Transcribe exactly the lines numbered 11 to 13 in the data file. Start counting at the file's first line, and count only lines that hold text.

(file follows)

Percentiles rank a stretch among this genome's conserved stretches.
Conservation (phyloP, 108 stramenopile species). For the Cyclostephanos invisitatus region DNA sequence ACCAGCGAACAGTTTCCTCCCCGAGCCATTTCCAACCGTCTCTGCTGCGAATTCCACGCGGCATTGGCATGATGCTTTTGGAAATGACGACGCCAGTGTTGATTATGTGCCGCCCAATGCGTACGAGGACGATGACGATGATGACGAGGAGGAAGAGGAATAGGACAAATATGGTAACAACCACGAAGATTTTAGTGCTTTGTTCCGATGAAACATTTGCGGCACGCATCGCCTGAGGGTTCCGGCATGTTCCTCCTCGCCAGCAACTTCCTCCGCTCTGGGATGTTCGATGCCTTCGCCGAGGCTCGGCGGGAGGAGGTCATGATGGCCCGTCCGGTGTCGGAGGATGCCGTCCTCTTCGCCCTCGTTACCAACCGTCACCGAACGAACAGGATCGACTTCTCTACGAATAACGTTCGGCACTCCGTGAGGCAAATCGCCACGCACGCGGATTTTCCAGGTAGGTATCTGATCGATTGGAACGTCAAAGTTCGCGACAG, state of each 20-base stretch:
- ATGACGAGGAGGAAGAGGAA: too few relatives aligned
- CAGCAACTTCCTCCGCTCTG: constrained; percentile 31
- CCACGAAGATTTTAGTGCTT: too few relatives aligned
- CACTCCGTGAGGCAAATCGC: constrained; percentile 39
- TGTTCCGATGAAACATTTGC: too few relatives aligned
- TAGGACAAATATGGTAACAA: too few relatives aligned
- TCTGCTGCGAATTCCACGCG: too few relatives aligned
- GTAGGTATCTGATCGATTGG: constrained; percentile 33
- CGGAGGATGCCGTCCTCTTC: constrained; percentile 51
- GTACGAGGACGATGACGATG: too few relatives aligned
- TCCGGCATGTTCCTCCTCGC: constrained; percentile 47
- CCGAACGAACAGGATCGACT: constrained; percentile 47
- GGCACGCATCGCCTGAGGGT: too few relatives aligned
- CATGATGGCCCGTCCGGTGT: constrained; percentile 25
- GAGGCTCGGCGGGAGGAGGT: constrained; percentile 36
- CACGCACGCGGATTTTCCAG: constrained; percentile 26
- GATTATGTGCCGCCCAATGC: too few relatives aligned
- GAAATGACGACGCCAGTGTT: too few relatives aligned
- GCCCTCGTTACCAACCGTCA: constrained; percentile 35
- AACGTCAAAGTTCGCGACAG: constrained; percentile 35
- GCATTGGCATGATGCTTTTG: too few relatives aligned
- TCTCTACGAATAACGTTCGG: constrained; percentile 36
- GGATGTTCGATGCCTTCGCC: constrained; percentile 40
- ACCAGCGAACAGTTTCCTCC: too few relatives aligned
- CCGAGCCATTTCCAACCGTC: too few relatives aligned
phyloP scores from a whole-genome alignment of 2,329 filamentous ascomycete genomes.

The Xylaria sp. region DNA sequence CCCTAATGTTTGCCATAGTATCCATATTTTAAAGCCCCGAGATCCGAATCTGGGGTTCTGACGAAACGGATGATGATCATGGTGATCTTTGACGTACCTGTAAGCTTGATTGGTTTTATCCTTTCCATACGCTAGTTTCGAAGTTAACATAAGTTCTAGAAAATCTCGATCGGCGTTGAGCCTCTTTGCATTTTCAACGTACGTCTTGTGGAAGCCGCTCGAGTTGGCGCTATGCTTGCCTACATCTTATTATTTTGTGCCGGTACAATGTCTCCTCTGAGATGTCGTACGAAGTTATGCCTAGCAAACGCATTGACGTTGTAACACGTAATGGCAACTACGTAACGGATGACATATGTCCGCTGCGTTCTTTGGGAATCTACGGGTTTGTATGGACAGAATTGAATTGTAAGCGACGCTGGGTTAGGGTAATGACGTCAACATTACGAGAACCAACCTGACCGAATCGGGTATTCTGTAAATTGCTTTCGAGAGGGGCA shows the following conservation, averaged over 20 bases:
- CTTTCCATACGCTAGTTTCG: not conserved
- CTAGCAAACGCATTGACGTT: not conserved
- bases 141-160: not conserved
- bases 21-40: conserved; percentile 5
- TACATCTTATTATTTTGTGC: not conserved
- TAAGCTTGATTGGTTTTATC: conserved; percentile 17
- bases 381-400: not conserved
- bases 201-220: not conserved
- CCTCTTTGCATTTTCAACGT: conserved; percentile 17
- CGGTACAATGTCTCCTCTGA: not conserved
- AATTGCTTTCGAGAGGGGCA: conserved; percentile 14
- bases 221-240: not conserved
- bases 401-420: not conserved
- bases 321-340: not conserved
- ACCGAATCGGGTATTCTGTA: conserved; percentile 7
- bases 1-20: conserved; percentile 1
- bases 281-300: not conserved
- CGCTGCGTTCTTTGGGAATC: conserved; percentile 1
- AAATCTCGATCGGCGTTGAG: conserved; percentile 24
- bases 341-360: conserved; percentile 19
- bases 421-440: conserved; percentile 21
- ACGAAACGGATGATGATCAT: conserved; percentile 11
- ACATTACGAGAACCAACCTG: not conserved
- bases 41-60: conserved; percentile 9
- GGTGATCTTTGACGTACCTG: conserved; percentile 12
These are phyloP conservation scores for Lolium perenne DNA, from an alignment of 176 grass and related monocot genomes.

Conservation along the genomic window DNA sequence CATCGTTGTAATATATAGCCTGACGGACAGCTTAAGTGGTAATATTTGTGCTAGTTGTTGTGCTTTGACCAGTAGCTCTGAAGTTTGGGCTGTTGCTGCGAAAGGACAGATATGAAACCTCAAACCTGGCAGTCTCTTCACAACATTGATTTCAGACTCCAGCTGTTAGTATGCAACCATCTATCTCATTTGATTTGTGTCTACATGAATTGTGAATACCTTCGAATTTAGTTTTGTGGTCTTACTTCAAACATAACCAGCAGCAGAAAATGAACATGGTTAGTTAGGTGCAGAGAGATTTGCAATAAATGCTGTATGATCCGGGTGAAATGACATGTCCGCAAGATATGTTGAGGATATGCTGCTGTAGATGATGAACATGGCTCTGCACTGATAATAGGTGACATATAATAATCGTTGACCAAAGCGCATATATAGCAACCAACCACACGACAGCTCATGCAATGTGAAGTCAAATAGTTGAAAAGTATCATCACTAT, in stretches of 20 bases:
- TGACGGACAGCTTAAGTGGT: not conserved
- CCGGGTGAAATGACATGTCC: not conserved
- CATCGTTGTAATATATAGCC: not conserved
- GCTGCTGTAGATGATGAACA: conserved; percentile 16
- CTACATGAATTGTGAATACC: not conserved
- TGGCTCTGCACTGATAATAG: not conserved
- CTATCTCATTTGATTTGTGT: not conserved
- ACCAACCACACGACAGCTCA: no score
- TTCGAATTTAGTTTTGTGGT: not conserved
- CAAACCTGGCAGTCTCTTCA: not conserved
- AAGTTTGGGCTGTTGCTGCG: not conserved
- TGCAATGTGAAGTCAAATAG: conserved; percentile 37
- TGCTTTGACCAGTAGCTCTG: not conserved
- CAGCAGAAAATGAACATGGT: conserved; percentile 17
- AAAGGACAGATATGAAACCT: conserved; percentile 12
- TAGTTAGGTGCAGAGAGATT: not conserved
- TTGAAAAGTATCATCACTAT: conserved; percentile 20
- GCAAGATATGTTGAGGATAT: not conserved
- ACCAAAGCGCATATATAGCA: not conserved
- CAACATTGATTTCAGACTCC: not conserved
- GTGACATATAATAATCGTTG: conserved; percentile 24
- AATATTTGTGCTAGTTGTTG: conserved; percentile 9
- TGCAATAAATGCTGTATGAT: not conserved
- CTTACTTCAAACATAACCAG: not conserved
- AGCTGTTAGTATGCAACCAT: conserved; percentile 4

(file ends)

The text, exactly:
- CGGAGGATGCCGTCCTCTTC: constrained; percentile 51
- GTACGAGGACGATGACGATG: too few relatives aligned
- TCCGGCATGTTCCTCCTCGC: constrained; percentile 47